The responsibility of Christians in relation to the religious training of the youth of our country, is evidently becoming increasingly felt, and the way in which the recognition of duty in this respect has been manifesting itself of late years, we regard as one of the most hopeful signs of the times. Patriotism and piety together require that this should be so. The love of God, and the lesser love of country, both demand, that the possessors of the gospel of Christ should hasten to rescue the rising race from the evils which their fathers have suffered through ignorance and sin. Christians alone have it in their power to present adequately antidoting motives. On them it is incumbentmore than on others, that they should teach.' Not in secular (however important) but in sacred knowledge-that knowledge which maketh wise unto salvation—lies the true power of antagonism to moral evil. Many of the faithful '—though' feebly as yet—are wielding that power. There are now scattered in groups over the length and breadth of the land, nearly two hundred thousand Christian young men and women, engaged in dropping the seeds of eternal truth into the minds of two millions of children. We will not by a word exaggerate this fact. The unprejudiced contemplation of it will produce all the effect we desire. It should, however, be borne in mind in connexion with it—that these two hundred thousand teachers are all voluntary agents-that is, they are unpaid and self-devoted. They employ a considerable part of fifty-two days in the year, to their actual work of teaching, and very many of them appropriate a large additional portion of time to necessary preparation, and to visiting the abodes of the children. Without referring further to the details of these labours, we venture the statement, which we could amply vindicate, 'that they present an aggregate amount of self-denial and self-sacrifice, scarcely equalled by any other class. Making every necessary deduction for the short-comings of Sunday-school teachers, it must be admitted that they are our largest and most important body of Home Missionaries. Their efforts have already told with effect upon a considerable portion of the community, and from their ranks have been drawn some of the most devoted and successful of the missionaries to foreign lands. Within little more than fifty years has this army of volunteers sprung up to do battle with ignorance and sin. Its numbers are constantly augmenting, and experience, forethought, and union, will gradually increase its efficiency. The spirit which in the main animates it assures us of this, and that it will more and more adapt its method and means to the attainment of its great ends. We believe it may, nay, that it must, become the chief of all the agencies for extending the Redeemer's kingdom. Meanwhile, the teachers will do well occasionally to forget their isolation, and think of themselves as a body, and their work as a power in the world. By doing so they will the better apprehend the vast importance of their position, the better see the need of greater personal qualifications, and of adopting such plans as will facilitate the most natural exercise of their individual and collective influence upon the minds and hearts of those they instruct. Hitherto the Sunday-school system has exhibited more mechanism than life-more of form than of spirit. It is too great a reflection of our mode of action by other religious appliances. It runs too much in the old rut. Hence its success is not commensurate with the expenditure of means, nor ever will be until great improvements are effected. It is not, however, like some things, hoary and heavy with age, and now is the time to raise its character.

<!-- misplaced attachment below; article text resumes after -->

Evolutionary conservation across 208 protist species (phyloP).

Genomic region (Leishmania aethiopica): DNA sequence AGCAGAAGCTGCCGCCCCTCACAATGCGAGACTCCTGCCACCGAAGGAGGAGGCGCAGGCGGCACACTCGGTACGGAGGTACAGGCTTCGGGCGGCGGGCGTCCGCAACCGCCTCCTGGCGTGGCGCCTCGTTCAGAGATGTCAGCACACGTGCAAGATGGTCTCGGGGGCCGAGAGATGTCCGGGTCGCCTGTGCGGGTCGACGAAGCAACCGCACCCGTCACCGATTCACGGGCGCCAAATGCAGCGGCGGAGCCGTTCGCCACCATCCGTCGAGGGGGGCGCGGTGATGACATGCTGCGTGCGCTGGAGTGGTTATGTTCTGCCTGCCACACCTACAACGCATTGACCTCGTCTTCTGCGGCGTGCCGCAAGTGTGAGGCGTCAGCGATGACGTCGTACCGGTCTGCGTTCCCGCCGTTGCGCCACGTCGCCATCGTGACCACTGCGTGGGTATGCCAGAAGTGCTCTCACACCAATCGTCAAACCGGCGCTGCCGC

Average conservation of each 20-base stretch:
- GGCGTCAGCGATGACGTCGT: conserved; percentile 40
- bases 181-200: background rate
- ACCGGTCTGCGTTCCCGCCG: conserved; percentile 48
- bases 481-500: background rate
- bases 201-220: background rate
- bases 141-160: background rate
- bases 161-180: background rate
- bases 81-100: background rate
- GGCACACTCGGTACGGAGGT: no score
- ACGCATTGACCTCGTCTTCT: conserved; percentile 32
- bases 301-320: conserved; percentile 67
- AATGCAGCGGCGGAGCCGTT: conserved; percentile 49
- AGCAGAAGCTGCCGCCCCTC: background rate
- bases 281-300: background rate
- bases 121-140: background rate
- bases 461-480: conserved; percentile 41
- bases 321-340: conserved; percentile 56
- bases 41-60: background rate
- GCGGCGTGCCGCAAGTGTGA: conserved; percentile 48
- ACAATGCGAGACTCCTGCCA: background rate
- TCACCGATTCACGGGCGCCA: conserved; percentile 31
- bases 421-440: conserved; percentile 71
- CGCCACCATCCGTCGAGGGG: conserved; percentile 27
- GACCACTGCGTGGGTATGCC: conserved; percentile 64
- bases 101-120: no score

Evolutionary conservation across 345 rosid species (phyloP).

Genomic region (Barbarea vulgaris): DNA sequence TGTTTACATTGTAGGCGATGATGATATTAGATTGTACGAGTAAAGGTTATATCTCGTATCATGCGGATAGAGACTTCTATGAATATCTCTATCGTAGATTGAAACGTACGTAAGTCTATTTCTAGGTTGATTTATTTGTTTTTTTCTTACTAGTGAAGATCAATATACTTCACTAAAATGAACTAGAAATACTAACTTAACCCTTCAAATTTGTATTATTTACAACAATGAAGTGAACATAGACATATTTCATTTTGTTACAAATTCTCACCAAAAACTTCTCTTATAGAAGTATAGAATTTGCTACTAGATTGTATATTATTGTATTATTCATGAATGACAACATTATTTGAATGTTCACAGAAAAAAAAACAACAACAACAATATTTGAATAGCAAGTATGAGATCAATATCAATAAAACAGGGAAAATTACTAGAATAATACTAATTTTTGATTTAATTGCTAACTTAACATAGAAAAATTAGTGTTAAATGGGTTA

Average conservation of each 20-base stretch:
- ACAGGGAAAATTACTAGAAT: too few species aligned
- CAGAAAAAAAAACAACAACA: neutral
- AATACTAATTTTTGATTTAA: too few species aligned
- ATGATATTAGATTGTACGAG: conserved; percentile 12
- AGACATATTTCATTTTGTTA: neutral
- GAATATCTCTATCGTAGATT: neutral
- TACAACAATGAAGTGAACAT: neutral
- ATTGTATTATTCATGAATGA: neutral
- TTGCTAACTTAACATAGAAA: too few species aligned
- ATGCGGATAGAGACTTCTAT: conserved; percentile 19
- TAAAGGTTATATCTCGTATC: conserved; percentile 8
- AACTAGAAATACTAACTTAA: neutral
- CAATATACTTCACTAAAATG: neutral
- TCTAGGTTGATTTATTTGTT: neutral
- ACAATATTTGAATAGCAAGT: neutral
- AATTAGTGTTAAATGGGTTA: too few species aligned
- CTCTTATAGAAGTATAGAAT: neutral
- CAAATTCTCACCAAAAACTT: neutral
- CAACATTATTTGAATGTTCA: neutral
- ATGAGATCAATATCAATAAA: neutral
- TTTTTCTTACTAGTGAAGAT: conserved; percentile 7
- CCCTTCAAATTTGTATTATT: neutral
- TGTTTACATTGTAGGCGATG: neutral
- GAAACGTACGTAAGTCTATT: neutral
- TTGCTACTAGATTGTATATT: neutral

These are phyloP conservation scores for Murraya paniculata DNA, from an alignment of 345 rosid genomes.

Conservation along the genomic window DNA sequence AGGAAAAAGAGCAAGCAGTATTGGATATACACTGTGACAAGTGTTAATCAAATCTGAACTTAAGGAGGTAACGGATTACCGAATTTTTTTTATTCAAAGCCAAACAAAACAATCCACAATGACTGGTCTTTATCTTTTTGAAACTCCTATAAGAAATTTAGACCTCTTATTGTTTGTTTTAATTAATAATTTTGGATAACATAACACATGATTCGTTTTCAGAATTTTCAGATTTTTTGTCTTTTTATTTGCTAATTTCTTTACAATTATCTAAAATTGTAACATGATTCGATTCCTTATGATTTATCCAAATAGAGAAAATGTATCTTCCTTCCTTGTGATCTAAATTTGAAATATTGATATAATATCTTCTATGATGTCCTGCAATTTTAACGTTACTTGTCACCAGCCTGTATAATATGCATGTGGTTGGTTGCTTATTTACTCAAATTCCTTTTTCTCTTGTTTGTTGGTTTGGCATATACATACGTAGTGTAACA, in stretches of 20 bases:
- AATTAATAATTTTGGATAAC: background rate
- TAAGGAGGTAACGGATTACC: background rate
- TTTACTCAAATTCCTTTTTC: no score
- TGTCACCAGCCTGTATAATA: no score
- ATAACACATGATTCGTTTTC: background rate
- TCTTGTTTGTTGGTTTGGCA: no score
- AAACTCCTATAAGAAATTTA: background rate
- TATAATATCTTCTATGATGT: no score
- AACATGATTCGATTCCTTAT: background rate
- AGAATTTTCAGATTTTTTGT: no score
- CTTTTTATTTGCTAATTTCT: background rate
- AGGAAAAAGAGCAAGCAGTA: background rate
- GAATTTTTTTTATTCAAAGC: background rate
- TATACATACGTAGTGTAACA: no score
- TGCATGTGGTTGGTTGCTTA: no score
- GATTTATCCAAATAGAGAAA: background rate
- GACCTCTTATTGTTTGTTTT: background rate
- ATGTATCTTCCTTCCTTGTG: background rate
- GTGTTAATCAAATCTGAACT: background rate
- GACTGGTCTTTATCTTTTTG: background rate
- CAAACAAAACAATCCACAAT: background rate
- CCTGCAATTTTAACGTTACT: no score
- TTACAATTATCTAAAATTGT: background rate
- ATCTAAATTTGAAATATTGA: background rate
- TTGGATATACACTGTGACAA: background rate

The Hall which it is proposed to erect will include lecture, class, library, and reading-rooms, and publishing offices. A considerable sum -probably twenty-five thousand pounds—must be subscribed for this purpose. We believe the amount will be easily obtained, and a large proportion of it (as it ought to be) in the metropolis. Schools in the country derive great advantage from the operations of the Union, and will, no doubt, furnish their due share of contributions, but the schools in London will primarily benefit by the erection of the proposed building, and the thirteen thousand teachers at work in this great centre of influence and activity must, by appeals to the friends of religious education, obtain the largest amount of subscriptions, if they cannot raise the entire sum. Of the general scheme we heartily approve, and hope to share